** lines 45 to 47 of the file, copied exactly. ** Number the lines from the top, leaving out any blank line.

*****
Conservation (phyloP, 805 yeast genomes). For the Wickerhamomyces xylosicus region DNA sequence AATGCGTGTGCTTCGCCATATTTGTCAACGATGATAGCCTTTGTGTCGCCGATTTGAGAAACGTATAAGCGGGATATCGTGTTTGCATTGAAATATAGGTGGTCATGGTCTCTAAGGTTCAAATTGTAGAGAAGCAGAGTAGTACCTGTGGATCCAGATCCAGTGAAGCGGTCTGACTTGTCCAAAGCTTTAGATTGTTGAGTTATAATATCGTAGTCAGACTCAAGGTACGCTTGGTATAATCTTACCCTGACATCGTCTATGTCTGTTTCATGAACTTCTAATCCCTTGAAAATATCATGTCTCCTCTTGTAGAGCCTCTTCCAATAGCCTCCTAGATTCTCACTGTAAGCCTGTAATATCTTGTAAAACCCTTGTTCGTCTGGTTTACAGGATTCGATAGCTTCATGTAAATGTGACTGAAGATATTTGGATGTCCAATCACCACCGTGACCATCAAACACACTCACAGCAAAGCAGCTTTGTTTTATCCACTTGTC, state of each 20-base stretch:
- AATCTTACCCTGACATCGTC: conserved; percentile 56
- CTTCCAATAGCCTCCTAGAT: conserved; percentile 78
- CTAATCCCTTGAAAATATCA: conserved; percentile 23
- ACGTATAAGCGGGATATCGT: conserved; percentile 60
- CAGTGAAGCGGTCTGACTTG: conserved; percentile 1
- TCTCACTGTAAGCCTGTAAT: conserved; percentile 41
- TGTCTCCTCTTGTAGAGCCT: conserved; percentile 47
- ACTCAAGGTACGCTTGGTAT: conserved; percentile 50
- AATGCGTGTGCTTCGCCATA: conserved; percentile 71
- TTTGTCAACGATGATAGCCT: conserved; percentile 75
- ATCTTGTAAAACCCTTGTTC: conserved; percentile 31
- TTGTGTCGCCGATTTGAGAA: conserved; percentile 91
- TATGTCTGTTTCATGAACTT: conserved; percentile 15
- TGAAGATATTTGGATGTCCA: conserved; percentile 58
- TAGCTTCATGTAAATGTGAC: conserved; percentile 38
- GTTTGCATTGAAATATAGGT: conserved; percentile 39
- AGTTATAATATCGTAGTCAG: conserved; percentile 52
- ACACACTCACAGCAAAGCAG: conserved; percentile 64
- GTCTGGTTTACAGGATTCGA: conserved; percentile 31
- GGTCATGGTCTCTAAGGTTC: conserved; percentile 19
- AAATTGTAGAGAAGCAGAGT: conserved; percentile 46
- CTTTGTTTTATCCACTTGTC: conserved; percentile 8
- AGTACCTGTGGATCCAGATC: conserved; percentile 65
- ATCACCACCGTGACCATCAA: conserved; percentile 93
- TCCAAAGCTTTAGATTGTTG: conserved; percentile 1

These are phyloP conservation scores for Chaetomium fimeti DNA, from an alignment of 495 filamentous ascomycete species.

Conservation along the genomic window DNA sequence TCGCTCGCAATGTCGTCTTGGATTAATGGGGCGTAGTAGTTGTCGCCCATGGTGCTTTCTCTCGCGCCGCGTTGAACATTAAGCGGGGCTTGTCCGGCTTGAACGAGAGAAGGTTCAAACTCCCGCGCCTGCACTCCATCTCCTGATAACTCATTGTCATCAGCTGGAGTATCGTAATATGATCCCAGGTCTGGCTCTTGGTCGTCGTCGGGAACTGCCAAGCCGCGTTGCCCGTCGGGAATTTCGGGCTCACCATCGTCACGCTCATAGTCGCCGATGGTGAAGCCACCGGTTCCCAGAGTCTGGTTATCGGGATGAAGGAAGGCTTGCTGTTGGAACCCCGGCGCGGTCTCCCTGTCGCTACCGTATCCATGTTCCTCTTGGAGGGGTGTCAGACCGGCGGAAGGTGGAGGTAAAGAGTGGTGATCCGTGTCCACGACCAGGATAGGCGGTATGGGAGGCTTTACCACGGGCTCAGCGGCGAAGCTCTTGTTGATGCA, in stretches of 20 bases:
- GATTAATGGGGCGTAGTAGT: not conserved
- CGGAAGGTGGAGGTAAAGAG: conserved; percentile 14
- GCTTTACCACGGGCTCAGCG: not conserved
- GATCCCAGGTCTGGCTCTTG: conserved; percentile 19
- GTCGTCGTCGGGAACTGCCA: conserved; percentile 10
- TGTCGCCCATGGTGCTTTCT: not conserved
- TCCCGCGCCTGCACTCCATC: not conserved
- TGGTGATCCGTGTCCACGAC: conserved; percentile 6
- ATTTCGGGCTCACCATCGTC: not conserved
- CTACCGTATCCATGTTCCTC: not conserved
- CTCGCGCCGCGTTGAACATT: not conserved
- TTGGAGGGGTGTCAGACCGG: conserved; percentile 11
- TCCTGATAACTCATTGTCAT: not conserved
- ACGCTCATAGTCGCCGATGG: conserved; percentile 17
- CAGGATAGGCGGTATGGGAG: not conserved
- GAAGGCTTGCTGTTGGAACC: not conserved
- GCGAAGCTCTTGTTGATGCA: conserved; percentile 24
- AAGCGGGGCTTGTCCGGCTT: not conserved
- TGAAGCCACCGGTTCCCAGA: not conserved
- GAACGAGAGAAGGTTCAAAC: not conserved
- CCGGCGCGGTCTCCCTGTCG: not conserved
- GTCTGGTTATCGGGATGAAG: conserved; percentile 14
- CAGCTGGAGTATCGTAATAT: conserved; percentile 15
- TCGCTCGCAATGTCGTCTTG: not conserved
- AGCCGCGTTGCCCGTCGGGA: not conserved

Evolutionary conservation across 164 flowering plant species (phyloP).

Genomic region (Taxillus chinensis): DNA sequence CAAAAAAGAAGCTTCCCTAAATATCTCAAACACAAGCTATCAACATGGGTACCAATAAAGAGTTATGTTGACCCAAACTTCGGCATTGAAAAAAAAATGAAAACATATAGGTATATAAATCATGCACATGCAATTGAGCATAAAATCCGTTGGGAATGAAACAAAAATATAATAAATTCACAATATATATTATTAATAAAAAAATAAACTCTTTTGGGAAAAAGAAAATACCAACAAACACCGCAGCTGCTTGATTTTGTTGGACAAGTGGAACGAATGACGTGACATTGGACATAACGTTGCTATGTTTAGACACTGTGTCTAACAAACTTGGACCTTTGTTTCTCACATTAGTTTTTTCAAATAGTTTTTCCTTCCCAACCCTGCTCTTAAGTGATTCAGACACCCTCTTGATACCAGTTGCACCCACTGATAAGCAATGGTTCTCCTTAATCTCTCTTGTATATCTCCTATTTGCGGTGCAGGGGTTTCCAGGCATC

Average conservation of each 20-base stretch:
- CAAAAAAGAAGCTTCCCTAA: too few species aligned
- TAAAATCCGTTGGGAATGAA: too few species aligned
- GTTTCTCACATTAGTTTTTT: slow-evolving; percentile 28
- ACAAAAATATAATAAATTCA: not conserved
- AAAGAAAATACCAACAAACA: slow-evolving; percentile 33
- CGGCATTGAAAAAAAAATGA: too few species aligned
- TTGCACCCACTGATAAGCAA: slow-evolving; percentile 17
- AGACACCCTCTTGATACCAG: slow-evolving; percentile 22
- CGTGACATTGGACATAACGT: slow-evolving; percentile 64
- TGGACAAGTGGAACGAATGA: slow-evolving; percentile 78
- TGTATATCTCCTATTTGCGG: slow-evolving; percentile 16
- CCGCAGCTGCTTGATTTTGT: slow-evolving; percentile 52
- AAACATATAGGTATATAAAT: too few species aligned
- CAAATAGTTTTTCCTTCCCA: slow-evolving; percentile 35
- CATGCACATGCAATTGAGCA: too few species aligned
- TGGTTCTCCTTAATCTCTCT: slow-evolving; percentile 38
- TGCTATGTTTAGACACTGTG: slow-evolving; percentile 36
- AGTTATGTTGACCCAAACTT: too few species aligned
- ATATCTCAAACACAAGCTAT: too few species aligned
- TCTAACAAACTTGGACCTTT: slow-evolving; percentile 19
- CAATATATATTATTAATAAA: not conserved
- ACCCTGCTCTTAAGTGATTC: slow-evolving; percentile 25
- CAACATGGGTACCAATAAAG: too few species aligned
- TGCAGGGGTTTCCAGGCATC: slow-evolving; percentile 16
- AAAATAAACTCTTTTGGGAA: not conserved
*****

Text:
- GCGAAGCTCTTGTTGATGCA: conserved; percentile 24
- AAGCGGGGCTTGTCCGGCTT: not conserved
- TGAAGCCACCGGTTCCCAGA: not conserved